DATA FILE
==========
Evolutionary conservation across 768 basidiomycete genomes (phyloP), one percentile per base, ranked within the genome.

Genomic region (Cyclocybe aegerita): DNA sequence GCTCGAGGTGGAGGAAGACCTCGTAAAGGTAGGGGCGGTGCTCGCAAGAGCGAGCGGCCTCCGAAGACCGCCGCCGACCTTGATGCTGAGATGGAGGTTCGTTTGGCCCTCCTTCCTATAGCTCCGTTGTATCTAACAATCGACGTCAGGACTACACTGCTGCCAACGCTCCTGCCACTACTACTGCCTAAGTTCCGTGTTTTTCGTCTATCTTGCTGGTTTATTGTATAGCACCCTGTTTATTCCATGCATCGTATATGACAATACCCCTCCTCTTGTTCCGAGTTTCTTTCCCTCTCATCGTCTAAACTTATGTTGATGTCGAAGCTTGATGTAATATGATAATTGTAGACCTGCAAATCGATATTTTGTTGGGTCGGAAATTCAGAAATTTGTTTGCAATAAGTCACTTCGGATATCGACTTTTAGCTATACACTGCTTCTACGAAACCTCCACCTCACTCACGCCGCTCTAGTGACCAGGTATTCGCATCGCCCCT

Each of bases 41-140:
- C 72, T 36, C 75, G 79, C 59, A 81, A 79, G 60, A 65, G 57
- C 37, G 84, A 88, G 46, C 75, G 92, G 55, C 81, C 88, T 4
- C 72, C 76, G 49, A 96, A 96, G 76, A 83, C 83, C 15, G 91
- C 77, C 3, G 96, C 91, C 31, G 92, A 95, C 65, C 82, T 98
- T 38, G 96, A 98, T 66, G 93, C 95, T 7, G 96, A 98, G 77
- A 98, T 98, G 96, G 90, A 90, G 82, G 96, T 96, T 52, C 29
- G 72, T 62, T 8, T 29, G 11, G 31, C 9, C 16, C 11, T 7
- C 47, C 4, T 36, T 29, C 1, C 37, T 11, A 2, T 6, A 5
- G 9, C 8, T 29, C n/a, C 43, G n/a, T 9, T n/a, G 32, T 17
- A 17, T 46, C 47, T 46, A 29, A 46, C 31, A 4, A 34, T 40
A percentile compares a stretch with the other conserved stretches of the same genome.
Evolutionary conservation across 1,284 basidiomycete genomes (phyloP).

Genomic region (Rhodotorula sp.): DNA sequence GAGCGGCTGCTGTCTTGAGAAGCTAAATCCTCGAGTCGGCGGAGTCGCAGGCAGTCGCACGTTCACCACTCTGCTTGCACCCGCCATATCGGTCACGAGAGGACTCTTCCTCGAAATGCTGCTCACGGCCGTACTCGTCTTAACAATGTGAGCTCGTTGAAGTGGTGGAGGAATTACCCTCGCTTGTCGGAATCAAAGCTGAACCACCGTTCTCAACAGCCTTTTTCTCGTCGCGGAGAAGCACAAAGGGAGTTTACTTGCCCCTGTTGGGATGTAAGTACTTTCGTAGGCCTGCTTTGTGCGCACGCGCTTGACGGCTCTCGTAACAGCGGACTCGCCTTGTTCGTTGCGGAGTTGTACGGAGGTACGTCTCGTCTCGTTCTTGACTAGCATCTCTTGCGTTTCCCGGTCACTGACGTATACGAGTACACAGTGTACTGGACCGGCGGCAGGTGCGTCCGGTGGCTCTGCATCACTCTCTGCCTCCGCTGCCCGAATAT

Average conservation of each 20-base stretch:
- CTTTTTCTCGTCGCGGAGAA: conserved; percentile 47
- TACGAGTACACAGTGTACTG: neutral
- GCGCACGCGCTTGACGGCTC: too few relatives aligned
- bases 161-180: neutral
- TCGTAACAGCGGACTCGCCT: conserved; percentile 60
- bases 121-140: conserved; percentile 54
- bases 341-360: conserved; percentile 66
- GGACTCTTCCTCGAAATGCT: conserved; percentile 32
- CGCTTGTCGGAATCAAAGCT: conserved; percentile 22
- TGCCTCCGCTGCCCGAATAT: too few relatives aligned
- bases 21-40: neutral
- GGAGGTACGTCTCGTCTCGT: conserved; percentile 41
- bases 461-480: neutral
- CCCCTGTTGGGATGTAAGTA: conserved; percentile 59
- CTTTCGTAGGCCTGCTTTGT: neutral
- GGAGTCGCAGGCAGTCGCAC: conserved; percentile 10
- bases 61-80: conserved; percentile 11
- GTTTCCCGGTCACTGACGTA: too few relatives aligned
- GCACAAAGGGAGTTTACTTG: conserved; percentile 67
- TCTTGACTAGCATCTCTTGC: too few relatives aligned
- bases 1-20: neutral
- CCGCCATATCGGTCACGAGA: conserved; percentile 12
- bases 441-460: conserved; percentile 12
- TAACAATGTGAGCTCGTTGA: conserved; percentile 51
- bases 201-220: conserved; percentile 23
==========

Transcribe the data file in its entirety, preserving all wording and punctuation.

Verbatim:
Evolutionary conservation across 768 basidiomycete genomes (phyloP), one percentile per base, ranked within the genome.

Genomic region (Cyclocybe aegerita): DNA sequence GCTCGAGGTGGAGGAAGACCTCGTAAAGGTAGGGGCGGTGCTCGCAAGAGCGAGCGGCCTCCGAAGACCGCCGCCGACCTTGATGCTGAGATGGAGGTTCGTTTGGCCCTCCTTCCTATAGCTCCGTTGTATCTAACAATCGACGTCAGGACTACACTGCTGCCAACGCTCCTGCCACTACTACTGCCTAAGTTCCGTGTTTTTCGTCTATCTTGCTGGTTTATTGTATAGCACCCTGTTTATTCCATGCATCGTATATGACAATACCCCTCCTCTTGTTCCGAGTTTCTTTCCCTCTCATCGTCTAAACTTATGTTGATGTCGAAGCTTGATGTAATATGATAATTGTAGACCTGCAAATCGATATTTTGTTGGGTCGGAAATTCAGAAATTTGTTTGCAATAAGTCACTTCGGATATCGACTTTTAGCTATACACTGCTTCTACGAAACCTCCACCTCACTCACGCCGCTCTAGTGACCAGGTATTCGCATCGCCCCT

Each of bases 41-140:
- C 72, T 36, C 75, G 79, C 59, A 81, A 79, G 60, A 65, G 57
- C 37, G 84, A 88, G 46, C 75, G 92, G 55, C 81, C 88, T 4
- C 72, C 76, G 49, A 96, A 96, G 76, A 83, C 83, C 15, G 91
- C 77, C 3, G 96, C 91, C 31, G 92, A 95, C 65, C 82, T 98
- T 38, G 96, A 98, T 66, G 93, C 95, T 7, G 96, A 98, G 77
- A 98, T 98, G 96, G 90, A 90, G 82, G 96, T 96, T 52, C 29
- G 72, T 62, T 8, T 29, G 11, G 31, C 9, C 16, C 11, T 7
- C 47, C 4, T 36, T 29, C 1, C 37, T 11, A 2, T 6, A 5
- G 9, C 8, T 29, C n/a, C 43, G n/a, T 9, T n/a, G 32, T 17
- A 17, T 46, C 47, T 46, A 29, A 46, C 31, A 4, A 34, T 40
A percentile compares a stretch with the other conserved stretches of the same genome.
Evolutionary conservation across 1,284 basidiomycete genomes (phyloP).

Genomic region (Rhodotorula sp.): DNA sequence GAGCGGCTGCTGTCTTGAGAAGCTAAATCCTCGAGTCGGCGGAGTCGCAGGCAGTCGCACGTTCACCACTCTGCTTGCACCCGCCATATCGGTCACGAGAGGACTCTTCCTCGAAATGCTGCTCACGGCCGTACTCGTCTTAACAATGTGAGCTCGTTGAAGTGGTGGAGGAATTACCCTCGCTTGTCGGAATCAAAGCTGAACCACCGTTCTCAACAGCCTTTTTCTCGTCGCGGAGAAGCACAAAGGGAGTTTACTTGCCCCTGTTGGGATGTAAGTACTTTCGTAGGCCTGCTTTGTGCGCACGCGCTTGACGGCTCTCGTAACAGCGGACTCGCCTTGTTCGTTGCGGAGTTGTACGGAGGTACGTCTCGTCTCGTTCTTGACTAGCATCTCTTGCGTTTCCCGGTCACTGACGTATACGAGTACACAGTGTACTGGACCGGCGGCAGGTGCGTCCGGTGGCTCTGCATCACTCTCTGCCTCCGCTGCCCGAATAT

Average conservation of each 20-base stretch:
- CTTTTTCTCGTCGCGGAGAA: conserved; percentile 47
- TACGAGTACACAGTGTACTG: neutral
- GCGCACGCGCTTGACGGCTC: too few relatives aligned
- bases 161-180: neutral
- TCGTAACAGCGGACTCGCCT: conserved; percentile 60
- bases 121-140: conserved; percentile 54
- bases 341-360: conserved; percentile 66
- GGACTCTTCCTCGAAATGCT: conserved; percentile 32
- CGCTTGTCGGAATCAAAGCT: conserved; percentile 22
- TGCCTCCGCTGCCCGAATAT: too few relatives aligned
- bases 21-40: neutral
- GGAGGTACGTCTCGTCTCGT: conserved; percentile 41
- bases 461-480: neutral
- CCCCTGTTGGGATGTAAGTA: conserved; percentile 59
- CTTTCGTAGGCCTGCTTTGT: neutral
- GGAGTCGCAGGCAGTCGCAC: conserved; percentile 10
- bases 61-80: conserved; percentile 11
- GTTTCCCGGTCACTGACGTA: too few relatives aligned
- GCACAAAGGGAGTTTACTTG: conserved; percentile 67
- TCTTGACTAGCATCTCTTGC: too few relatives aligned
- bases 1-20: neutral
- CCGCCATATCGGTCACGAGA: conserved; percentile 12
- bases 441-460: conserved; percentile 12
- TAACAATGTGAGCTCGTTGA: conserved; percentile 51
- bases 201-220: conserved; percentile 23